Monday, November 19, 2012

Unwelcome headlines fuel Jersey anti-finance dissent

Reuters has just published a lengthy article under the headline Unwelcome headlines fuel Jersey anti-finance dissent.

We've no doubt the headline by itself will provoke fury among bankers in Jersey, not least former HSBC banker Geoff Cook, whose unenviable job is to repeat the mantra "Jersey is a well regulated and cooperative finance centres" from now until eternity, but the fact that prominent politicians and former civil servants from Jersey (including TJN's director John Christensen, formerly economic adviser to the island's government) are prepared to publicly express their concerns about over-dependence on offshore financial services, indicates the extent of dissent from what until now has been an unchallenged hegemony.

Jersey's problem, as we have previously noted, is that the island's economy is excessively dependent on offshore financial services.  About one quarter of the total workforce is directly involved in financial services, and the vast majority of the remaining workforce is engaged in secondary sectors like retailing, construction, and hospitality services.  As Reuters notes:
 "St Helier, seems an unlikely satellite to the financial hub of London, yet since the 1960s it has developed a formidable offshore banking and finance sector that now accounts for more than two fifths of the island's economy." 
 Two fifths of the total economy represents a very high degree of dependence, especially when the island's main attraction to offshore users lies with the opportunities for tax avoidance and evasion (the Reuters article was partly prompted by a recent Daily Telegraph article on investigations into tax evasion by clients of the St Helier branch of HSBC).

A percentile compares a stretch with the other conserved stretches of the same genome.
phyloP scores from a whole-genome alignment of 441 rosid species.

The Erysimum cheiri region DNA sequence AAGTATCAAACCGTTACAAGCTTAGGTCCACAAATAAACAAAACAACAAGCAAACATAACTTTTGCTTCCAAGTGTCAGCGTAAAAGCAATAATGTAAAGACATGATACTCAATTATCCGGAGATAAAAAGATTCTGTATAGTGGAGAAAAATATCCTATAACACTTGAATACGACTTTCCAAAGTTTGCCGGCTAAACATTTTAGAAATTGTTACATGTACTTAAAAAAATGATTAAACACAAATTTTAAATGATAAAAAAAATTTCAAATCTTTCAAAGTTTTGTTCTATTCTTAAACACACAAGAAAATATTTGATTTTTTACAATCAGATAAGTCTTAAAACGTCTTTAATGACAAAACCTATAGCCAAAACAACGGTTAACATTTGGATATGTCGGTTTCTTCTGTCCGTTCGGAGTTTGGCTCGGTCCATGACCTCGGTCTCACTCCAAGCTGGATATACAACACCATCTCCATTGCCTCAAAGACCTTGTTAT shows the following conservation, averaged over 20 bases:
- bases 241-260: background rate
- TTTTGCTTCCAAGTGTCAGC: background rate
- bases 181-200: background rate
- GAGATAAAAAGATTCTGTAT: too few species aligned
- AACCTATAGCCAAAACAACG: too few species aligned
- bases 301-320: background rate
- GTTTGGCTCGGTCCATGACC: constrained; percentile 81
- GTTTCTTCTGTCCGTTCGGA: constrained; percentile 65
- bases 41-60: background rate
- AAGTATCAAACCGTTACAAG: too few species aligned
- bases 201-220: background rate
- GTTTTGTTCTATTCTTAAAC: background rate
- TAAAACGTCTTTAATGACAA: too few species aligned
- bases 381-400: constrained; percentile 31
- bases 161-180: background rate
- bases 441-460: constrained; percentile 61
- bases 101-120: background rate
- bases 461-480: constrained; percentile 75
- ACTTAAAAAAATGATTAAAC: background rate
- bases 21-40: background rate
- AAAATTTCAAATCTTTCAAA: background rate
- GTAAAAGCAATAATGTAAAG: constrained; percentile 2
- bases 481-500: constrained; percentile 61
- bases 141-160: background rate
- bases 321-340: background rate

With tax avoidance (finally) moving centre stage of the political agenda, not least in Britain the public is finally noting that tax havens like Jersey have played a major part in depleting government revenues.  As Jersey politician Deputy Geoff Southern puts it:

"Whenever I hear that GVA (the main measure of economic output on the island) has gone up, I think, 'That's three hospitals not built in Britain, because that's tax revenue the UK Treasury misses out on'," 
 So Jersey's future depends on whether it can continue to get away with its economic warfare against other countries.  This is being called into question.  As TJN's John Christensen notes in the Reuters article:
 "Jersey will have to sign up to an automatic exchange of information (FATCA) that would lay bare the tax affairs of those banking in Jersey.  "If they don't sign up, the U.S. will come down on them like a ton of bricks," he said, "and then Europe will demand the same."
 The problem for Jersey is that despite endless rhetoric about diversifying the island's industrial base, offshore finance has been allowed to predominate.  As academics have previously commented, the island lacks a Plan B, arguably because the majority of Jersey's politicians are wedded to what they see as easy pickings from tax havenry.  This attitude is widespread, but as Richard Syvret (a former head of the island's financial regulatory authority) notes in the Reuters article:
 "I do feel very much that Jersey is obsessed with money and the finance industry.  I think a number of people would deny it, but ... the facts speak for themselves. We have devoted ourselves to it, and I think it's to our detriment."


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